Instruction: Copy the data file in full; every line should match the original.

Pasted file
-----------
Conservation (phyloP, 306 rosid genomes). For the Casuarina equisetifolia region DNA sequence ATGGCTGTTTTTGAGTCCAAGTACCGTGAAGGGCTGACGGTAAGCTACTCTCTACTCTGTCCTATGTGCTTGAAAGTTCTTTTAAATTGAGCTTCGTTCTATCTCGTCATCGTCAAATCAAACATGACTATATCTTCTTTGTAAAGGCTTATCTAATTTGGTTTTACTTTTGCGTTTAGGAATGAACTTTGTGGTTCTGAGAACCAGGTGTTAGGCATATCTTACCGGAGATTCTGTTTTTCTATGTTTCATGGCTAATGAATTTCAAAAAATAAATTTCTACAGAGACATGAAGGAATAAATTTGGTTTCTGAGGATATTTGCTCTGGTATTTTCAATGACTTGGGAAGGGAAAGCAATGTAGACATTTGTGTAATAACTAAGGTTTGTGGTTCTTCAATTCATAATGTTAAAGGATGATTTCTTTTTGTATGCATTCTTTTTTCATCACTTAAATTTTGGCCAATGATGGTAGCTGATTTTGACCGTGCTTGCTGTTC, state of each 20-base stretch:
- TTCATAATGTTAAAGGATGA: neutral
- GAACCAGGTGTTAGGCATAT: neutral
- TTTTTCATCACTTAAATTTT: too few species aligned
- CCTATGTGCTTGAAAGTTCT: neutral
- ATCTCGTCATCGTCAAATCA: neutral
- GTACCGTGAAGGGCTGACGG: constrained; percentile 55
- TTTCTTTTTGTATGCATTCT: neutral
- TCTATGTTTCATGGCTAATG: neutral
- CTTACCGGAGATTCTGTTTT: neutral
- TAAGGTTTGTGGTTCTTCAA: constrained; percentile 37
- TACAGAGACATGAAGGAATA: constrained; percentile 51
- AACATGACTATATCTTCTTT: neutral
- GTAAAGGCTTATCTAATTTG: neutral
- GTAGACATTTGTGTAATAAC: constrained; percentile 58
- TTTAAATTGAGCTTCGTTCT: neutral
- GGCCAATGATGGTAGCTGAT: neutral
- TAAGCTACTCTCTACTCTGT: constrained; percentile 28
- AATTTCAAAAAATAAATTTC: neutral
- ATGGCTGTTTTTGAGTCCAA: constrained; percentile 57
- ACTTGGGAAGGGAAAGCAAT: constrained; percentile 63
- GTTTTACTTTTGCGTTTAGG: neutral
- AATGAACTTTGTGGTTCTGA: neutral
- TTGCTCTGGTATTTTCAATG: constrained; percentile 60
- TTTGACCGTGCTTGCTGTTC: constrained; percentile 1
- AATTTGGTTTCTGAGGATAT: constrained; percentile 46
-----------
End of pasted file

Conservation (phyloP, 306 rosid genomes). For the Casuarina equisetifolia region DNA sequence ATGGCTGTTTTTGAGTCCAAGTACCGTGAAGGGCTGACGGTAAGCTACTCTCTACTCTGTCCTATGTGCTTGAAAGTTCTTTTAAATTGAGCTTCGTTCTATCTCGTCATCGTCAAATCAAACATGACTATATCTTCTTTGTAAAGGCTTATCTAATTTGGTTTTACTTTTGCGTTTAGGAATGAACTTTGTGGTTCTGAGAACCAGGTGTTAGGCATATCTTACCGGAGATTCTGTTTTTCTATGTTTCATGGCTAATGAATTTCAAAAAATAAATTTCTACAGAGACATGAAGGAATAAATTTGGTTTCTGAGGATATTTGCTCTGGTATTTTCAATGACTTGGGAAGGGAAAGCAATGTAGACATTTGTGTAATAACTAAGGTTTGTGGTTCTTCAATTCATAATGTTAAAGGATGATTTCTTTTTGTATGCATTCTTTTTTCATCACTTAAATTTTGGCCAATGATGGTAGCTGATTTTGACCGTGCTTGCTGTTC, state of each 20-base stretch:
- TTCATAATGTTAAAGGATGA: neutral
- GAACCAGGTGTTAGGCATAT: neutral
- TTTTTCATCACTTAAATTTT: too few species aligned
- CCTATGTGCTTGAAAGTTCT: neutral
- ATCTCGTCATCGTCAAATCA: neutral
- GTACCGTGAAGGGCTGACGG: constrained; percentile 55
- TTTCTTTTTGTATGCATTCT: neutral
- TCTATGTTTCATGGCTAATG: neutral
- CTTACCGGAGATTCTGTTTT: neutral
- TAAGGTTTGTGGTTCTTCAA: constrained; percentile 37
- TACAGAGACATGAAGGAATA: constrained; percentile 51
- AACATGACTATATCTTCTTT: neutral
- GTAAAGGCTTATCTAATTTG: neutral
- GTAGACATTTGTGTAATAAC: constrained; percentile 58
- TTTAAATTGAGCTTCGTTCT: neutral
- GGCCAATGATGGTAGCTGAT: neutral
- TAAGCTACTCTCTACTCTGT: constrained; percentile 28
- AATTTCAAAAAATAAATTTC: neutral
- ATGGCTGTTTTTGAGTCCAA: constrained; percentile 57
- ACTTGGGAAGGGAAAGCAAT: constrained; percentile 63
- GTTTTACTTTTGCGTTTAGG: neutral
- AATGAACTTTGTGGTTCTGA: neutral
- TTGCTCTGGTATTTTCAATG: constrained; percentile 60
- TTTGACCGTGCTTGCTGTTC: constrained; percentile 1
- AATTTGGTTTCTGAGGATAT: constrained; percentile 46